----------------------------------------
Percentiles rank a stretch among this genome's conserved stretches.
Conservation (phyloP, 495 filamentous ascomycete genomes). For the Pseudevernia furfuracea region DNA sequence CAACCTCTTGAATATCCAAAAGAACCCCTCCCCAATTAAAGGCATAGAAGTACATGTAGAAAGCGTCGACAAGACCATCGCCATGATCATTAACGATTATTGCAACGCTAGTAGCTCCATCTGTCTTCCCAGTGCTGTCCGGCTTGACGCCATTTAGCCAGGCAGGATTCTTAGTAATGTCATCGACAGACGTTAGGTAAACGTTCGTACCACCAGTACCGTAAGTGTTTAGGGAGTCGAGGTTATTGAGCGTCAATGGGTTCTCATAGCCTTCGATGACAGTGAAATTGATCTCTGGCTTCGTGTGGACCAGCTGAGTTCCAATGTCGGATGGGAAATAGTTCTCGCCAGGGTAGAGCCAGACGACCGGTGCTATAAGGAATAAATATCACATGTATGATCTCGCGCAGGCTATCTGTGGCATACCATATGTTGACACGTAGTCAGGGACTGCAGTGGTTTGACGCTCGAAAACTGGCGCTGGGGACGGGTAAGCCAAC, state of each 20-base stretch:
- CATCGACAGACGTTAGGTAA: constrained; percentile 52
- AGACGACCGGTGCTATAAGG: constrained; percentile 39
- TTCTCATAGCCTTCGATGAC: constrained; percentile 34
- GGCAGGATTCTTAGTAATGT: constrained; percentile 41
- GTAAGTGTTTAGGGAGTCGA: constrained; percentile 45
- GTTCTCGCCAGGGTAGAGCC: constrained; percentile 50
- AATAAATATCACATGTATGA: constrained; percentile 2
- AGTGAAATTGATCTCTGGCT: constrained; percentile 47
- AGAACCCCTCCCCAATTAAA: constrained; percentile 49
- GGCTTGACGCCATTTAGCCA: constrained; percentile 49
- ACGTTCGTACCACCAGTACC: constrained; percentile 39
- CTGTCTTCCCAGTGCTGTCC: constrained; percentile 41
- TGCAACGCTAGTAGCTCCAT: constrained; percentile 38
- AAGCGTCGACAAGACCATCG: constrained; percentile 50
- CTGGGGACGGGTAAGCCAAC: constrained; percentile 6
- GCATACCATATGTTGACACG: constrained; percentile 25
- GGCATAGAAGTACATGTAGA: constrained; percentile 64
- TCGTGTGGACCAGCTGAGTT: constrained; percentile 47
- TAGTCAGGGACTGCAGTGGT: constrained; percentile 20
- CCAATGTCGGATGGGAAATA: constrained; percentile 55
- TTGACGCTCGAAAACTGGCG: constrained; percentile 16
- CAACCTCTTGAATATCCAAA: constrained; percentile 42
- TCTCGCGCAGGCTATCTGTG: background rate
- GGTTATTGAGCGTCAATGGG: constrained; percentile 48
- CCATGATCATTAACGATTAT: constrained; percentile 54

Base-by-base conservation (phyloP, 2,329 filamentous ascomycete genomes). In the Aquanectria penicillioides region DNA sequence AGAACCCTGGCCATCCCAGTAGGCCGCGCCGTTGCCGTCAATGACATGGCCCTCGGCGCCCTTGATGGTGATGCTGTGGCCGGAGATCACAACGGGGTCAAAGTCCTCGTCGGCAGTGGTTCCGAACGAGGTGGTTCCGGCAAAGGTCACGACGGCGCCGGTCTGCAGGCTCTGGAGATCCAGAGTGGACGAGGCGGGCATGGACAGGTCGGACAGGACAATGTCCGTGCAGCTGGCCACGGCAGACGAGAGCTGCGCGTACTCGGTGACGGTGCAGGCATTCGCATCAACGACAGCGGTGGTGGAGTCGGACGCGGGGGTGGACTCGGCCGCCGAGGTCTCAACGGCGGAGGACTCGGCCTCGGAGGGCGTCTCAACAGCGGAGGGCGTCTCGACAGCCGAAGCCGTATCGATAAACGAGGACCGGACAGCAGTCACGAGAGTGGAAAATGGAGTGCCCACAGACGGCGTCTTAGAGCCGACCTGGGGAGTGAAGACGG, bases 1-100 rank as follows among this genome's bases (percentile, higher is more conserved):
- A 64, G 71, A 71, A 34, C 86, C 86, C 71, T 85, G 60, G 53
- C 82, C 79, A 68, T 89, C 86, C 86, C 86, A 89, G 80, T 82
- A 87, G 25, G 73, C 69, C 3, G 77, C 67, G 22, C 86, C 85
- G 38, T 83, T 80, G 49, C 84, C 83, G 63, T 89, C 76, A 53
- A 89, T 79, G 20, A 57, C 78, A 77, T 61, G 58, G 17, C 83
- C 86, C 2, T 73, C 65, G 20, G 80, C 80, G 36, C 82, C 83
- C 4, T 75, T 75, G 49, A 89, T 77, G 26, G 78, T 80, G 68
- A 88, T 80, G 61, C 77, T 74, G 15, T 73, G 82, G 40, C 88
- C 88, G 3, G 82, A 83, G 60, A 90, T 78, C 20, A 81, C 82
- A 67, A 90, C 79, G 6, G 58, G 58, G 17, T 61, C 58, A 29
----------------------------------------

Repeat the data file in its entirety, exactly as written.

Percentiles rank a stretch among this genome's conserved stretches.
Conservation (phyloP, 495 filamentous ascomycete genomes). For the Pseudevernia furfuracea region DNA sequence CAACCTCTTGAATATCCAAAAGAACCCCTCCCCAATTAAAGGCATAGAAGTACATGTAGAAAGCGTCGACAAGACCATCGCCATGATCATTAACGATTATTGCAACGCTAGTAGCTCCATCTGTCTTCCCAGTGCTGTCCGGCTTGACGCCATTTAGCCAGGCAGGATTCTTAGTAATGTCATCGACAGACGTTAGGTAAACGTTCGTACCACCAGTACCGTAAGTGTTTAGGGAGTCGAGGTTATTGAGCGTCAATGGGTTCTCATAGCCTTCGATGACAGTGAAATTGATCTCTGGCTTCGTGTGGACCAGCTGAGTTCCAATGTCGGATGGGAAATAGTTCTCGCCAGGGTAGAGCCAGACGACCGGTGCTATAAGGAATAAATATCACATGTATGATCTCGCGCAGGCTATCTGTGGCATACCATATGTTGACACGTAGTCAGGGACTGCAGTGGTTTGACGCTCGAAAACTGGCGCTGGGGACGGGTAAGCCAAC, state of each 20-base stretch:
- CATCGACAGACGTTAGGTAA: constrained; percentile 52
- AGACGACCGGTGCTATAAGG: constrained; percentile 39
- TTCTCATAGCCTTCGATGAC: constrained; percentile 34
- GGCAGGATTCTTAGTAATGT: constrained; percentile 41
- GTAAGTGTTTAGGGAGTCGA: constrained; percentile 45
- GTTCTCGCCAGGGTAGAGCC: constrained; percentile 50
- AATAAATATCACATGTATGA: constrained; percentile 2
- AGTGAAATTGATCTCTGGCT: constrained; percentile 47
- AGAACCCCTCCCCAATTAAA: constrained; percentile 49
- GGCTTGACGCCATTTAGCCA: constrained; percentile 49
- ACGTTCGTACCACCAGTACC: constrained; percentile 39
- CTGTCTTCCCAGTGCTGTCC: constrained; percentile 41
- TGCAACGCTAGTAGCTCCAT: constrained; percentile 38
- AAGCGTCGACAAGACCATCG: constrained; percentile 50
- CTGGGGACGGGTAAGCCAAC: constrained; percentile 6
- GCATACCATATGTTGACACG: constrained; percentile 25
- GGCATAGAAGTACATGTAGA: constrained; percentile 64
- TCGTGTGGACCAGCTGAGTT: constrained; percentile 47
- TAGTCAGGGACTGCAGTGGT: constrained; percentile 20
- CCAATGTCGGATGGGAAATA: constrained; percentile 55
- TTGACGCTCGAAAACTGGCG: constrained; percentile 16
- CAACCTCTTGAATATCCAAA: constrained; percentile 42
- TCTCGCGCAGGCTATCTGTG: background rate
- GGTTATTGAGCGTCAATGGG: constrained; percentile 48
- CCATGATCATTAACGATTAT: constrained; percentile 54

Base-by-base conservation (phyloP, 2,329 filamentous ascomycete genomes). In the Aquanectria penicillioides region DNA sequence AGAACCCTGGCCATCCCAGTAGGCCGCGCCGTTGCCGTCAATGACATGGCCCTCGGCGCCCTTGATGGTGATGCTGTGGCCGGAGATCACAACGGGGTCAAAGTCCTCGTCGGCAGTGGTTCCGAACGAGGTGGTTCCGGCAAAGGTCACGACGGCGCCGGTCTGCAGGCTCTGGAGATCCAGAGTGGACGAGGCGGGCATGGACAGGTCGGACAGGACAATGTCCGTGCAGCTGGCCACGGCAGACGAGAGCTGCGCGTACTCGGTGACGGTGCAGGCATTCGCATCAACGACAGCGGTGGTGGAGTCGGACGCGGGGGTGGACTCGGCCGCCGAGGTCTCAACGGCGGAGGACTCGGCCTCGGAGGGCGTCTCAACAGCGGAGGGCGTCTCGACAGCCGAAGCCGTATCGATAAACGAGGACCGGACAGCAGTCACGAGAGTGGAAAATGGAGTGCCCACAGACGGCGTCTTAGAGCCGACCTGGGGAGTGAAGACGG, bases 1-100 rank as follows among this genome's bases (percentile, higher is more conserved):
- A 64, G 71, A 71, A 34, C 86, C 86, C 71, T 85, G 60, G 53
- C 82, C 79, A 68, T 89, C 86, C 86, C 86, A 89, G 80, T 82
- A 87, G 25, G 73, C 69, C 3, G 77, C 67, G 22, C 86, C 85
- G 38, T 83, T 80, G 49, C 84, C 83, G 63, T 89, C 76, A 53
- A 89, T 79, G 20, A 57, C 78, A 77, T 61, G 58, G 17, C 83
- C 86, C 2, T 73, C 65, G 20, G 80, C 80, G 36, C 82, C 83
- C 4, T 75, T 75, G 49, A 89, T 77, G 26, G 78, T 80, G 68
- A 88, T 80, G 61, C 77, T 74, G 15, T 73, G 82, G 40, C 88
- C 88, G 3, G 82, A 83, G 60, A 90, T 78, C 20, A 81, C 82
- A 67, A 90, C 79, G 6, G 58, G 58, G 17, T 61, C 58, A 29